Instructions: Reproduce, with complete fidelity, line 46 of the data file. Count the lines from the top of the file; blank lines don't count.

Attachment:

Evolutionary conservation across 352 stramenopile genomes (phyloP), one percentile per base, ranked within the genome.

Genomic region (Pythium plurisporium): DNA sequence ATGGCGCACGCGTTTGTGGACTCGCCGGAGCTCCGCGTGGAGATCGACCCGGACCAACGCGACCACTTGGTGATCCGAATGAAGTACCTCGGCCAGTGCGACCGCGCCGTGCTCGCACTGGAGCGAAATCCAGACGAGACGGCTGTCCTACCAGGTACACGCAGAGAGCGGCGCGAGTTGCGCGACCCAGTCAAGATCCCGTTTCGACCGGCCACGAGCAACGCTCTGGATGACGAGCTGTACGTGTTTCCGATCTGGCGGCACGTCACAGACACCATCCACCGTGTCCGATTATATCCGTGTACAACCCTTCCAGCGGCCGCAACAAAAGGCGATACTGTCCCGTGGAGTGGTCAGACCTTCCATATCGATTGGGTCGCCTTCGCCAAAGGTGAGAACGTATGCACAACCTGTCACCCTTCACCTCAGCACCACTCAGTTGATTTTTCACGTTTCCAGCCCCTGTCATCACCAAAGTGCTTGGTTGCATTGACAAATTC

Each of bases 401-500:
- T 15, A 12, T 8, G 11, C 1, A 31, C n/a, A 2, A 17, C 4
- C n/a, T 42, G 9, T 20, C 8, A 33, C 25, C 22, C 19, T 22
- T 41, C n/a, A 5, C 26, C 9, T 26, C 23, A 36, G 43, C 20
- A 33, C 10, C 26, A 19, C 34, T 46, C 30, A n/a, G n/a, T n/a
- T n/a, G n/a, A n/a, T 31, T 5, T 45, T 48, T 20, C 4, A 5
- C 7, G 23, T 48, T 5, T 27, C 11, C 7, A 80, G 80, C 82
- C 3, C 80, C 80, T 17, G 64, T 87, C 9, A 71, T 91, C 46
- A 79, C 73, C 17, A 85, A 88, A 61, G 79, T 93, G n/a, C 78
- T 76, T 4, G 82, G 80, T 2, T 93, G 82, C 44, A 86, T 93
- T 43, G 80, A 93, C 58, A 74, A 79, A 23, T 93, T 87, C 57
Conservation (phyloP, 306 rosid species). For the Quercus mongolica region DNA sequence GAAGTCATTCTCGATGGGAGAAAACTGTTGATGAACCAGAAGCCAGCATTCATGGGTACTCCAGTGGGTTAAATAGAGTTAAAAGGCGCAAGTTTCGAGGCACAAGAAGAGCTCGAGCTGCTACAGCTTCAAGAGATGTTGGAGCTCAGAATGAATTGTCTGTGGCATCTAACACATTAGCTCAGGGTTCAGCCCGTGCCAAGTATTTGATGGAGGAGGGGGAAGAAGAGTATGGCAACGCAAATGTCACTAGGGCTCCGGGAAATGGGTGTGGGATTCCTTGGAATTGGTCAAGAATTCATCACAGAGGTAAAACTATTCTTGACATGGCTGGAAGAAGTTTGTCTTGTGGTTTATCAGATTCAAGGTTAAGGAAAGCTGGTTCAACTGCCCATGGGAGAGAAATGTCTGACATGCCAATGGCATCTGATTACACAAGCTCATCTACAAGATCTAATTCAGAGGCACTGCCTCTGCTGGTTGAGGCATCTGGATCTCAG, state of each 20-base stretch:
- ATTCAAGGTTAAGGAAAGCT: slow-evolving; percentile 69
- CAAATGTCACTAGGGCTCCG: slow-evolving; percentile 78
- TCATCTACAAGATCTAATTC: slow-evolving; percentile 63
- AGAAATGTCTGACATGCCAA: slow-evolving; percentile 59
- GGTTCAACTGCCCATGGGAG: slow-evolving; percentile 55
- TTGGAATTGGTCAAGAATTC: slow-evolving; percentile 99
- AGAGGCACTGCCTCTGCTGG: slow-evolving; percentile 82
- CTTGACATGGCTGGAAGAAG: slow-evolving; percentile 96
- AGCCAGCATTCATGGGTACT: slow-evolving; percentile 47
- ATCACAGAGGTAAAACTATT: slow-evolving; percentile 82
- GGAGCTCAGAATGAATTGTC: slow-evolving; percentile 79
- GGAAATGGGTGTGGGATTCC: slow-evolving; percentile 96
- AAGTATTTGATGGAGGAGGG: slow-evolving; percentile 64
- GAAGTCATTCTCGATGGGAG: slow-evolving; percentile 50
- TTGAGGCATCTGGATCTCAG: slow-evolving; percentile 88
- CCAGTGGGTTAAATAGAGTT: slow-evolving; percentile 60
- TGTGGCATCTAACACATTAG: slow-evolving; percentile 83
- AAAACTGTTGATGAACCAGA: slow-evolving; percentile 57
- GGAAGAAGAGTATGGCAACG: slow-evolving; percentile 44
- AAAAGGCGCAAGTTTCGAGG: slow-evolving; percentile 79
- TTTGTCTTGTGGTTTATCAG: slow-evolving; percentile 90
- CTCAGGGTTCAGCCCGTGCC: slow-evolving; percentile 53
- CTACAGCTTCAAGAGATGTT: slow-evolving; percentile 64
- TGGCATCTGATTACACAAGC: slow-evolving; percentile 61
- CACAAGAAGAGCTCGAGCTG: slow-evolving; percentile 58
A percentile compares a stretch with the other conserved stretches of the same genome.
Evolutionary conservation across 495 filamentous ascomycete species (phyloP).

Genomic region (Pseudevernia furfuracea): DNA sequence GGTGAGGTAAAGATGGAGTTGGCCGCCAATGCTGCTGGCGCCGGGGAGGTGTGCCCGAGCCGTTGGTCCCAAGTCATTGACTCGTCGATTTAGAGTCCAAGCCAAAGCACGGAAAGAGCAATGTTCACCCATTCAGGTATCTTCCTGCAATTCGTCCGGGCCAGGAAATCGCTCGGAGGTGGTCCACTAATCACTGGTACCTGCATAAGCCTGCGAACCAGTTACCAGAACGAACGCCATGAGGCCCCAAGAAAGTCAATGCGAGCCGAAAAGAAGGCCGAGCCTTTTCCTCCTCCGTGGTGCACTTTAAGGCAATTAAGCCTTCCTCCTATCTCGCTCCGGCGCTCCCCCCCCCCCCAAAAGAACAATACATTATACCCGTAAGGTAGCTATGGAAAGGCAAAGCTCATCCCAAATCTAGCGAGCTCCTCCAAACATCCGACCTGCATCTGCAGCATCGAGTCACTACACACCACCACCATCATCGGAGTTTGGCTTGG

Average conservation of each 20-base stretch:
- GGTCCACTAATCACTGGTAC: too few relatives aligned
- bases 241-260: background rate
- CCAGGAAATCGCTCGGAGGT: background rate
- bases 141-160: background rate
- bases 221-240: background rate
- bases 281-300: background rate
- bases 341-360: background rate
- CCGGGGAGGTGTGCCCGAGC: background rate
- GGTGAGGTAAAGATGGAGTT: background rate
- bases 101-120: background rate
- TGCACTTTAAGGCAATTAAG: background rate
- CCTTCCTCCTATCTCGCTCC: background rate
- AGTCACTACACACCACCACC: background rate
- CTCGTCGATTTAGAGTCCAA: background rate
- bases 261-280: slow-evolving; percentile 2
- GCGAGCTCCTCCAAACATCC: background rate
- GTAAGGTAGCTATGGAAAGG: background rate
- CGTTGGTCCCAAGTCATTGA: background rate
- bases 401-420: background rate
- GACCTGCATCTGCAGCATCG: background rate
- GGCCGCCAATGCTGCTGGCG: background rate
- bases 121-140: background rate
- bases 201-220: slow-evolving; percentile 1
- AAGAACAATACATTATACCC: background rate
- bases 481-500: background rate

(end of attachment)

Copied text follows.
- CCAGGAAATCGCTCGGAGGT: background rate